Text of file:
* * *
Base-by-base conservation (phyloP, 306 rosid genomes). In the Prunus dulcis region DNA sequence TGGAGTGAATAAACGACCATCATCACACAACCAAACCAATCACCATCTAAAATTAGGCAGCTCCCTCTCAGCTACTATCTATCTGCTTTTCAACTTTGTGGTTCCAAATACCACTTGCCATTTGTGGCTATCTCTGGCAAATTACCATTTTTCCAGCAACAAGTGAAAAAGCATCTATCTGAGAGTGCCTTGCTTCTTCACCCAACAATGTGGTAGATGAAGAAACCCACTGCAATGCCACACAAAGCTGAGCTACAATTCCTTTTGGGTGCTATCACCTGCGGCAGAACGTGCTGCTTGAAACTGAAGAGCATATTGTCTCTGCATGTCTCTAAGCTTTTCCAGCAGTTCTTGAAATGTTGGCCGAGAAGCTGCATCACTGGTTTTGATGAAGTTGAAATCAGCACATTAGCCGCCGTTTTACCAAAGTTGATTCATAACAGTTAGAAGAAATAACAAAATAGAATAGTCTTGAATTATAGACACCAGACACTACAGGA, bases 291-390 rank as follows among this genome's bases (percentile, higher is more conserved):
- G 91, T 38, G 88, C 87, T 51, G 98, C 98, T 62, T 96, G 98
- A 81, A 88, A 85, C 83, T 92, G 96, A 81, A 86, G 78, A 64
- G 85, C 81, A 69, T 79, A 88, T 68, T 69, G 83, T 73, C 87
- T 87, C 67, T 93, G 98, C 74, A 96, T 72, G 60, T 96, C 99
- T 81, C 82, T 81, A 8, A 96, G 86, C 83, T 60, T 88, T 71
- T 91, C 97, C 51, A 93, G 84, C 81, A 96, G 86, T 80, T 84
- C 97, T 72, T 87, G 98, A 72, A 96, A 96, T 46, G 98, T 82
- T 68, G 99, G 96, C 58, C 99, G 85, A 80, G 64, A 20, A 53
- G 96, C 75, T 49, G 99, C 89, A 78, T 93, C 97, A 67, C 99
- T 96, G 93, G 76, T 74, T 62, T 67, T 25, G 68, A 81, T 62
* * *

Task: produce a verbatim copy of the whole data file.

Base-by-base conservation (phyloP, 306 rosid genomes). In the Prunus dulcis region DNA sequence TGGAGTGAATAAACGACCATCATCACACAACCAAACCAATCACCATCTAAAATTAGGCAGCTCCCTCTCAGCTACTATCTATCTGCTTTTCAACTTTGTGGTTCCAAATACCACTTGCCATTTGTGGCTATCTCTGGCAAATTACCATTTTTCCAGCAACAAGTGAAAAAGCATCTATCTGAGAGTGCCTTGCTTCTTCACCCAACAATGTGGTAGATGAAGAAACCCACTGCAATGCCACACAAAGCTGAGCTACAATTCCTTTTGGGTGCTATCACCTGCGGCAGAACGTGCTGCTTGAAACTGAAGAGCATATTGTCTCTGCATGTCTCTAAGCTTTTCCAGCAGTTCTTGAAATGTTGGCCGAGAAGCTGCATCACTGGTTTTGATGAAGTTGAAATCAGCACATTAGCCGCCGTTTTACCAAAGTTGATTCATAACAGTTAGAAGAAATAACAAAATAGAATAGTCTTGAATTATAGACACCAGACACTACAGGA, bases 291-390 rank as follows among this genome's bases (percentile, higher is more conserved):
- G 91, T 38, G 88, C 87, T 51, G 98, C 98, T 62, T 96, G 98
- A 81, A 88, A 85, C 83, T 92, G 96, A 81, A 86, G 78, A 64
- G 85, C 81, A 69, T 79, A 88, T 68, T 69, G 83, T 73, C 87
- T 87, C 67, T 93, G 98, C 74, A 96, T 72, G 60, T 96, C 99
- T 81, C 82, T 81, A 8, A 96, G 86, C 83, T 60, T 88, T 71
- T 91, C 97, C 51, A 93, G 84, C 81, A 96, G 86, T 80, T 84
- C 97, T 72, T 87, G 98, A 72, A 96, A 96, T 46, G 98, T 82
- T 68, G 99, G 96, C 58, C 99, G 85, A 80, G 64, A 20, A 53
- G 96, C 75, T 49, G 99, C 89, A 78, T 93, C 97, A 67, C 99
- T 96, G 93, G 76, T 74, T 62, T 67, T 25, G 68, A 81, T 62